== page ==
The Putney Debates 2019: The Courts: Friend or Foe?
- 14th March 2019, St Mary’s Church, Putney.
the EU Referendum, the courts have been called upon time and again to make
politically charged judgments to break the constitutional impasse. They have
been branded 'Enemies of the People' and fêted as defenders of
centuries-old constitutional principles in equal measure.
as the UK approaches the most significant change to its constitutional
settlement for decades, the Oxford Foundation for Law, Justice and Society
revisits for the third time the historic Putney Debates, to ask:
role do we want for our judges in the 21st Century?
2019 Putney Debates will be chaired by the renowned legal commentator Joshua
Rozenberg and the founder of the New Putney Debates Professor
us as we revisit this landmark debate on the nature and terms of the UK’s
Register at: www.PutneyDebates2019.co.uk
The Putney Debates of 1647 - The Conception of British Democracy
From the 28th October to 9th November 1647, soldiers and officers of Oliver Cromwell's New Model Army, including civilian representation, held discussions on the constitution and future of England.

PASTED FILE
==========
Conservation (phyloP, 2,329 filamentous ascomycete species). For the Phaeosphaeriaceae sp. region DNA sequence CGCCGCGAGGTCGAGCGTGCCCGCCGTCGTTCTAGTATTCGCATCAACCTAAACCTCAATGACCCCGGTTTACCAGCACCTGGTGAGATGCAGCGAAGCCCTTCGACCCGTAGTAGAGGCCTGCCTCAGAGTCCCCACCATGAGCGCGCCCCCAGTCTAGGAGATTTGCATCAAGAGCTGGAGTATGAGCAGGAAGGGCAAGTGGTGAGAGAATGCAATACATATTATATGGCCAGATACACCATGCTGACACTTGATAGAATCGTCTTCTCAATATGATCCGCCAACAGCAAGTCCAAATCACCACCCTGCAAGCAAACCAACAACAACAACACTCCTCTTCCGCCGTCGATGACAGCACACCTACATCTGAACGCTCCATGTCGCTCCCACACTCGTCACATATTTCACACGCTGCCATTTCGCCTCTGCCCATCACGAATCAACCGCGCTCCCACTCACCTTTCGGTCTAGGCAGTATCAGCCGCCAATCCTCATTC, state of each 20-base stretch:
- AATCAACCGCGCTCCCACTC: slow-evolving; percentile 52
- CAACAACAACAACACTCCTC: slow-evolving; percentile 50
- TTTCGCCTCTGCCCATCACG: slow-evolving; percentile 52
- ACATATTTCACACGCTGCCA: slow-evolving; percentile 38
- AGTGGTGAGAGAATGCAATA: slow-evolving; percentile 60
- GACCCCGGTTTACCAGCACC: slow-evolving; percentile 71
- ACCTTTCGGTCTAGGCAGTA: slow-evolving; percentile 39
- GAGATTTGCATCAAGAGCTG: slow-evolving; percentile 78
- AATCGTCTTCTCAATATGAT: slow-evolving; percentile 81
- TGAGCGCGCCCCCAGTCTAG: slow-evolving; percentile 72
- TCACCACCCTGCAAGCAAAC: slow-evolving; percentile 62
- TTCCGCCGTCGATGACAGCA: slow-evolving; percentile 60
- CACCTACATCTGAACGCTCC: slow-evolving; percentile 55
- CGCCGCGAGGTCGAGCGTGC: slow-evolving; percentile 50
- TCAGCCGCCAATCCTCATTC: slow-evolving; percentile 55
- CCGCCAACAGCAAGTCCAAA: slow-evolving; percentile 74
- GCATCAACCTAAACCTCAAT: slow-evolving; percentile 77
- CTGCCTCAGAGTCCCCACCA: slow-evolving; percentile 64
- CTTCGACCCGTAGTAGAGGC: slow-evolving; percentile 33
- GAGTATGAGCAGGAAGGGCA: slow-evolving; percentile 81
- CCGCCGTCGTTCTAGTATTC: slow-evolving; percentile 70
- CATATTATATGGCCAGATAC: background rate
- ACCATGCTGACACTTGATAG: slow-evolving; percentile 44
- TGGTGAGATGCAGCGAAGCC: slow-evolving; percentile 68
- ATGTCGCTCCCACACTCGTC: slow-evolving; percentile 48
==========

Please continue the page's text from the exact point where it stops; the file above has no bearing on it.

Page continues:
Should they continue to negotiate a settlement with the defeated King Charles I? Should there even be a King or Lords? Should suffrage (a civil right to vote, known as the franchise) be limited to property-holders? Would democratic changes lead to anarchy?
This historic event saw ordinary soldiers take on their generals to argue for greater democracy and provided a platform for 'common people' to make their voices heard. These debates, forced by the Levellers, paved the way for many of the civil liberties we value today.
The Guardian national newspaper ran a readers competition to unearth which neglected event in Britain’s radical past most deserved a proper monument. St Mary’s Church Putney, the site of the Putney Debates was the worthy winner.
The exhibition is based on secondary source material from the Wandsworth Archives including: material illustrating the social context of Putney and its riverside position in the Civil War; its fiery local preacher and Cromwell’s chaplain Hugh Peters who was also one of the founders of Harvard University in the United States of America; an introduction to the Debates and copies of the original transcript; and the democratic and religious context by leading historians and human rights specialists. A fully accessible audio narrative and video will be included as well as educational material.